Campbell knew both Debbie Conover and Nina Keown. She was working at a convenience store in Clark County one day in 1999 when she said Petty came in armed with a loaded shotgun. He held the gun to her head and demanded money.

Petty was arrested for that crime and sentenced to eight years, of which he served four.

His criminal history also includes convictions on two more robberies in the early 2000s, one in Clark County and the other in Scott County. Those were reduced to a charge of theft. His violations of several probations and his conviction on a charge of domestic battery were also noted. The victim in that domestic battery was Nina Mae Keown.

"Based on your history, you aren't a good risk," Judge Newkirk told the defendant.

Both Linda Spicer and Debbie Conover testified about the effect of Nina's death on Nina's children, a nine-year-old boy now living with his dad at Spicer's home and a five-year-old girl who lives with Conover and her husband. Spicer is in her 60s and Conover in her 50s. Both agreed with Prosecutor Mount that they never thought they'd be raising young children at their ages.

Perhaps the most poignant statement made in the courtroom that day was one by Conover. "(Nina's death) broke my heart. When we last talked, we had words. We argued because I didn't want her going back to Bobby," she explained. Her daughter had decided to try to reconcile with Petty upon learning that her mother and stepfather planned to move to California.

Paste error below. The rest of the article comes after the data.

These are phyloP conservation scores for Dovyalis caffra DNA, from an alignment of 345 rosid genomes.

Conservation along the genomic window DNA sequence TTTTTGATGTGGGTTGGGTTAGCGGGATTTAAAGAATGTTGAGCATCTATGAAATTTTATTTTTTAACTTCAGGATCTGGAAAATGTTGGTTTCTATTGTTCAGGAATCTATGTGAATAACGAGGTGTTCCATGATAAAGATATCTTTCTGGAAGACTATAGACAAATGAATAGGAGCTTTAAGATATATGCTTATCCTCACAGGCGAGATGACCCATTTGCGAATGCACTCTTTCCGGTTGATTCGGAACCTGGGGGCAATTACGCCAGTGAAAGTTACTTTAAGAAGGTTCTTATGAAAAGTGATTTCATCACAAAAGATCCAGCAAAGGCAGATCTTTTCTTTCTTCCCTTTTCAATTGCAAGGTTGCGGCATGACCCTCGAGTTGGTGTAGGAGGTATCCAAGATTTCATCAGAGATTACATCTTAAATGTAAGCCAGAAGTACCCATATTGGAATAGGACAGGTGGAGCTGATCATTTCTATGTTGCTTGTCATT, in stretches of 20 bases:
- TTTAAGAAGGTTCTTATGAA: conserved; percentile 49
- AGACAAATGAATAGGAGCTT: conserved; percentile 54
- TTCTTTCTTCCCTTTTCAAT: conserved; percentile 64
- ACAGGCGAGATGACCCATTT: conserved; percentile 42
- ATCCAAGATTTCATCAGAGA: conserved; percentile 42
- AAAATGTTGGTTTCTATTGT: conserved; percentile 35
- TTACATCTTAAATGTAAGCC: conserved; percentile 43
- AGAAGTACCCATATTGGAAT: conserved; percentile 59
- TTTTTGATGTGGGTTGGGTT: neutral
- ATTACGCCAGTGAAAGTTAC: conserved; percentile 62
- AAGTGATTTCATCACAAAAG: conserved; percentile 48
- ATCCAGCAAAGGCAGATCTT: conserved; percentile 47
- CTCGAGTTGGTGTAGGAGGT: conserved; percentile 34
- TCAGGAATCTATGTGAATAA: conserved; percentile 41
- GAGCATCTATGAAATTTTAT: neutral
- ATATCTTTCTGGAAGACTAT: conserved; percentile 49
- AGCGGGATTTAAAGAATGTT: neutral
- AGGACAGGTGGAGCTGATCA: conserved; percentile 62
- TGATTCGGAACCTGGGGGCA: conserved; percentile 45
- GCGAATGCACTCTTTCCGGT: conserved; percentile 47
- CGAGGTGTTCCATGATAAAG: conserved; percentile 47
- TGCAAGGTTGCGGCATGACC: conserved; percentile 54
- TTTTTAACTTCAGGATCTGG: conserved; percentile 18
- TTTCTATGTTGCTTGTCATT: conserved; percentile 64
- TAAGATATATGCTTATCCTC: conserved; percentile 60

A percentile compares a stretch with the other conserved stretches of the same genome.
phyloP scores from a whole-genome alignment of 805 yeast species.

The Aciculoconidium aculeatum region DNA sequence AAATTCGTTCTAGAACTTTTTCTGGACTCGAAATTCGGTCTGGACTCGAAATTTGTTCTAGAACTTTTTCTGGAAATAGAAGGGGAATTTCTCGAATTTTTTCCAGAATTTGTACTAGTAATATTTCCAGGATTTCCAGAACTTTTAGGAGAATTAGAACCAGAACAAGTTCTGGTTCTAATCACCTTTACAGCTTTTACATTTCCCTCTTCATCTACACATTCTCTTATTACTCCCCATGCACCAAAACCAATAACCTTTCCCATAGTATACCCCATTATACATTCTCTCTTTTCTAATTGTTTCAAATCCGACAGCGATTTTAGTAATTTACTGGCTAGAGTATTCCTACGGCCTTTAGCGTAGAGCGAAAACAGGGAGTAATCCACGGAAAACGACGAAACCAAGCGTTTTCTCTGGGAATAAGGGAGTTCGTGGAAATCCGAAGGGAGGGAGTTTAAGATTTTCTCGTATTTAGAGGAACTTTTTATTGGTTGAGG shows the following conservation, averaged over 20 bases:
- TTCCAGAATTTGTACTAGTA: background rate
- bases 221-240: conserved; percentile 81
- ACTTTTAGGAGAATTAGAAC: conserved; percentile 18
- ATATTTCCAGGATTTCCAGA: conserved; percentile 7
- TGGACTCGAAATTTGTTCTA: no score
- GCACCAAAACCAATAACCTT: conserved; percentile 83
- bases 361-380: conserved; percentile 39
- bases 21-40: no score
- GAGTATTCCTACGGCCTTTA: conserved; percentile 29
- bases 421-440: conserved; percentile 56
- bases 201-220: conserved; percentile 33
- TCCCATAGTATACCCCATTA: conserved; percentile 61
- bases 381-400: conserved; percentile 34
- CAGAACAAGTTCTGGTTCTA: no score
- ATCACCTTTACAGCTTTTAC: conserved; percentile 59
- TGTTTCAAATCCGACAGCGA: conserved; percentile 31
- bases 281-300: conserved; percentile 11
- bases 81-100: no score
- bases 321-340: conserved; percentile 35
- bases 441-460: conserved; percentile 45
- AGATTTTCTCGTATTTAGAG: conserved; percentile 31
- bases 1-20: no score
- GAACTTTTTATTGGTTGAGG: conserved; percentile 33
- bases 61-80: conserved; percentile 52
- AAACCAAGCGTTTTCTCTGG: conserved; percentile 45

Following the pronouncement of Petty's sentence, Conover said she appreciated everyone's support in her family's ordeal. "I am glad it's now over and I am glad he is going to serve the maximum amount of time," she told Louisville news reporters.

In the courtroom, family members and friends hugged and cried after the judge left the bench. None looked at Petty, nor did the convicted man look at them. He shuffled slowly out of the courtroom surrounded by three jail officers. His father told his son as Petty stood up to leave, "I'll see you later, son." The elder Petty had few words for reporters covering the sentencing, saying only that there was "...still some good in that boy."

Word of Petty's sentence was quickly posted on the Internet by a Louisville reporter.

Reflecting back on the nearly three-week trial and the two-and-a-half-year wait for justice, Prosecutor Mount stated, "We are relieved to finally bring this matter to a close. Although we wish we could have seen Petty convicted of the (original charge) of murder in this case, we are obviously pleased that he was sentenced to the maximum time available. It is clear that his history of violent crime, including two armed robberies, his failure to comply with previous terms of probation and his prior domestic battery against the same victim were keys to the Judge's decision."

He added, "I greatly appreciate the patience and trust of Nina's family through this process and am thankful that we could provide some degree of justice to Nina."

 

Last Updated on Tuesday, 23 April 2013 09:56